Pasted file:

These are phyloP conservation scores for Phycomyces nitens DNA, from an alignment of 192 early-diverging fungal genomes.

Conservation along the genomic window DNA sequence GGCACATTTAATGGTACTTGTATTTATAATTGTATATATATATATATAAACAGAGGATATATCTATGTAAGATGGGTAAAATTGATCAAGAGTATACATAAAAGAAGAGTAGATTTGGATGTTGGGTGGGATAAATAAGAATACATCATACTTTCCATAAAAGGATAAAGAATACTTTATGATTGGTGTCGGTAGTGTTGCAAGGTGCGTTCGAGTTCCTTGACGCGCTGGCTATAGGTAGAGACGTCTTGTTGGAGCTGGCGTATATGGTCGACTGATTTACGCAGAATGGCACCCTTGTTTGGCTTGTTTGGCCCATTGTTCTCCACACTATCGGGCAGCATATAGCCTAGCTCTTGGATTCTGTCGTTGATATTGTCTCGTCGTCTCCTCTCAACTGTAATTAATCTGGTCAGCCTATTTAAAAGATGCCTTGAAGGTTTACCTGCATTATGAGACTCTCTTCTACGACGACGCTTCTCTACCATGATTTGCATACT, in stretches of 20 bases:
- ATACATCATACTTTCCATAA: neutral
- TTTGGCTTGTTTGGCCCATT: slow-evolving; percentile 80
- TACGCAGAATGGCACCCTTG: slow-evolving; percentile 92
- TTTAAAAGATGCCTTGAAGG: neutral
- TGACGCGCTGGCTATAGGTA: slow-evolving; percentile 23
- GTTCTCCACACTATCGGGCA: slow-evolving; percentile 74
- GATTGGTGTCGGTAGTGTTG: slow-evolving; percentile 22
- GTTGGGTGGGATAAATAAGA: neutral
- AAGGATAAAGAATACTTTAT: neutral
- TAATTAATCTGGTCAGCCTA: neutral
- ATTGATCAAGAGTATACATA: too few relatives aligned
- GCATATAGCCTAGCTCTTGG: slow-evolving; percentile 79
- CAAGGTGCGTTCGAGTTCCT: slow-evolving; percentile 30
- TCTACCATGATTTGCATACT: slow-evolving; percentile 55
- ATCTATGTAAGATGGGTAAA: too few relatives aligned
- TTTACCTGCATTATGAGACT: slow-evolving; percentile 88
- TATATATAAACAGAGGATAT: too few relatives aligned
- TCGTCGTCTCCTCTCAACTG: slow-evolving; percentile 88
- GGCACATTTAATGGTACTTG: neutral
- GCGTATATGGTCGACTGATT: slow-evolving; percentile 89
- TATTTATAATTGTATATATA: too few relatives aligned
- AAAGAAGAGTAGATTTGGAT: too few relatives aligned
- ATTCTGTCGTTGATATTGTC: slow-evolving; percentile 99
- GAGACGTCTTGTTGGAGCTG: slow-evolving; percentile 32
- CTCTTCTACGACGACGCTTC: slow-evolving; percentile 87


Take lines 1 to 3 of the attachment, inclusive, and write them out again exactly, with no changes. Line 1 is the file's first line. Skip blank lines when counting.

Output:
These are phyloP conservation scores for Phycomyces nitens DNA, from an alignment of 192 early-diverging fungal genomes.

Conservation along the genomic window DNA sequence GGCACATTTAATGGTACTTGTATTTATAATTGTATATATATATATATAAACAGAGGATATATCTATGTAAGATGGGTAAAATTGATCAAGAGTATACATAAAAGAAGAGTAGATTTGGATGTTGGGTGGGATAAATAAGAATACATCATACTTTCCATAAAAGGATAAAGAATACTTTATGATTGGTGTCGGTAGTGTTGCAAGGTGCGTTCGAGTTCCTTGACGCGCTGGCTATAGGTAGAGACGTCTTGTTGGAGCTGGCGTATATGGTCGACTGATTTACGCAGAATGGCACCCTTGTTTGGCTTGTTTGGCCCATTGTTCTCCACACTATCGGGCAGCATATAGCCTAGCTCTTGGATTCTGTCGTTGATATTGTCTCGTCGTCTCCTCTCAACTGTAATTAATCTGGTCAGCCTATTTAAAAGATGCCTTGAAGGTTTACCTGCATTATGAGACTCTCTTCTACGACGACGCTTCTCTACCATGATTTGCATACT, in stretches of 20 bases:
- ATACATCATACTTTCCATAA: neutral